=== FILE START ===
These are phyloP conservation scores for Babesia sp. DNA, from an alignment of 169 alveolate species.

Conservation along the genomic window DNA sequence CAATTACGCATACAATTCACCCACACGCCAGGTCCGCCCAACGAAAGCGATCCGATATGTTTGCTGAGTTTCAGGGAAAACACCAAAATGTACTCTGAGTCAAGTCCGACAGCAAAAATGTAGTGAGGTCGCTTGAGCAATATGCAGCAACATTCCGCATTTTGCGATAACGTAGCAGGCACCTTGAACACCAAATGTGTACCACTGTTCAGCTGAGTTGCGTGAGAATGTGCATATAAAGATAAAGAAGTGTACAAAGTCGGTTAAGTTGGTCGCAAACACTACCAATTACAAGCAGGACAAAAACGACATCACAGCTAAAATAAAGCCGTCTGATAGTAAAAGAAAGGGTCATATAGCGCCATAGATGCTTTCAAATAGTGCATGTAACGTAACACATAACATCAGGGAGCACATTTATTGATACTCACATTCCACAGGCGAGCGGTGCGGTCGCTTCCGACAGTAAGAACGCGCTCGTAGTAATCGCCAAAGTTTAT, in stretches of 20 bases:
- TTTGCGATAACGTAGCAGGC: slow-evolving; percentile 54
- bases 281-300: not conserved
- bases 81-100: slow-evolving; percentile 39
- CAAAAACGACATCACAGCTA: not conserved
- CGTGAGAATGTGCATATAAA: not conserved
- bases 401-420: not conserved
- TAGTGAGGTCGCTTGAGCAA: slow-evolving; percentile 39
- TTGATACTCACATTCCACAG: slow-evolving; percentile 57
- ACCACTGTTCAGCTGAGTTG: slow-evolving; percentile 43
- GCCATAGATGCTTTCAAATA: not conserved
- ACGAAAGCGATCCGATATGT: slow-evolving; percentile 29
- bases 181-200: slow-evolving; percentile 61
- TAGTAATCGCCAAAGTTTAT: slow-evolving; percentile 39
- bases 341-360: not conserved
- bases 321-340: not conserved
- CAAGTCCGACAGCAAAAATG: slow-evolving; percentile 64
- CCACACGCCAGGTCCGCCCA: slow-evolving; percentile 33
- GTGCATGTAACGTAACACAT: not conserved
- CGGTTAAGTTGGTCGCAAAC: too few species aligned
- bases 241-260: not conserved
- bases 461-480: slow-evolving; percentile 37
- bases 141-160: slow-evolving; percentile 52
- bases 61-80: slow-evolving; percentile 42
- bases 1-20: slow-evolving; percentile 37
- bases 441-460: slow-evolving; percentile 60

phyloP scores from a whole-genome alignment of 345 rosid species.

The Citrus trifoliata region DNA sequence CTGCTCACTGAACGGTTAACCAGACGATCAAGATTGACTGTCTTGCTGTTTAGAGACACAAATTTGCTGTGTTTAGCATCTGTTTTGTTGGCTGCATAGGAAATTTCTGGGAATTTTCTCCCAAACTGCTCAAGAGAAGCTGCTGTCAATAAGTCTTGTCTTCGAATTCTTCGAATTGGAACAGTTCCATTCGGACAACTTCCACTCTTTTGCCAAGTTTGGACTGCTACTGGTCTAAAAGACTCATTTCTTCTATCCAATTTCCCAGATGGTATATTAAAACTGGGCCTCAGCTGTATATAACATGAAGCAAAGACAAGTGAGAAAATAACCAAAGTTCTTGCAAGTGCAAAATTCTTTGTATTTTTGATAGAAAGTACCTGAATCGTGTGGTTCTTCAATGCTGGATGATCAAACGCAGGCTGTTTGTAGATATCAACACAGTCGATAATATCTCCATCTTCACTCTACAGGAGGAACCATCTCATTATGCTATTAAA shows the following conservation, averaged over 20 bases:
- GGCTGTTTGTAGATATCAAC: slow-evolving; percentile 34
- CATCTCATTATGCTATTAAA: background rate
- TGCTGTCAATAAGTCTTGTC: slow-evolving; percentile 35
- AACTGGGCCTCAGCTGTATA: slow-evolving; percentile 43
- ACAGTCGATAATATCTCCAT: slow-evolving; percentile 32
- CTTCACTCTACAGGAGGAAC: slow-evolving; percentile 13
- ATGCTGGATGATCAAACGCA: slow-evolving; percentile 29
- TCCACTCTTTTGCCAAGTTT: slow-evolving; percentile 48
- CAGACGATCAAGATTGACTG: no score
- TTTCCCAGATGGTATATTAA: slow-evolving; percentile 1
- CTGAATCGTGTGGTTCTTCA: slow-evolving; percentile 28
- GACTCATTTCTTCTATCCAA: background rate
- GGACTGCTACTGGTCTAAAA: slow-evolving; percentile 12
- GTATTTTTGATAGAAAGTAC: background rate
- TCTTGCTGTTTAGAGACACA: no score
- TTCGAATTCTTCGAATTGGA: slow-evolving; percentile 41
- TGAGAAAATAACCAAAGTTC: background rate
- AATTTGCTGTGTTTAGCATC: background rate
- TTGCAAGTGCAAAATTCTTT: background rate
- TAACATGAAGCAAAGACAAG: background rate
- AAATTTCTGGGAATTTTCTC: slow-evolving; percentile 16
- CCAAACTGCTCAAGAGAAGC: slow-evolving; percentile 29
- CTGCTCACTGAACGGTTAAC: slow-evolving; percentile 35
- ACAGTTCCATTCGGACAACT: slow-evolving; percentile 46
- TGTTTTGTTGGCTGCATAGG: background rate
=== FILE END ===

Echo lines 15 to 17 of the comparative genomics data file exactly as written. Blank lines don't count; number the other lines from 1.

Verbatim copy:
- TAGTAATCGCCAAAGTTTAT: slow-evolving; percentile 39
- bases 341-360: not conserved
- bases 321-340: not conserved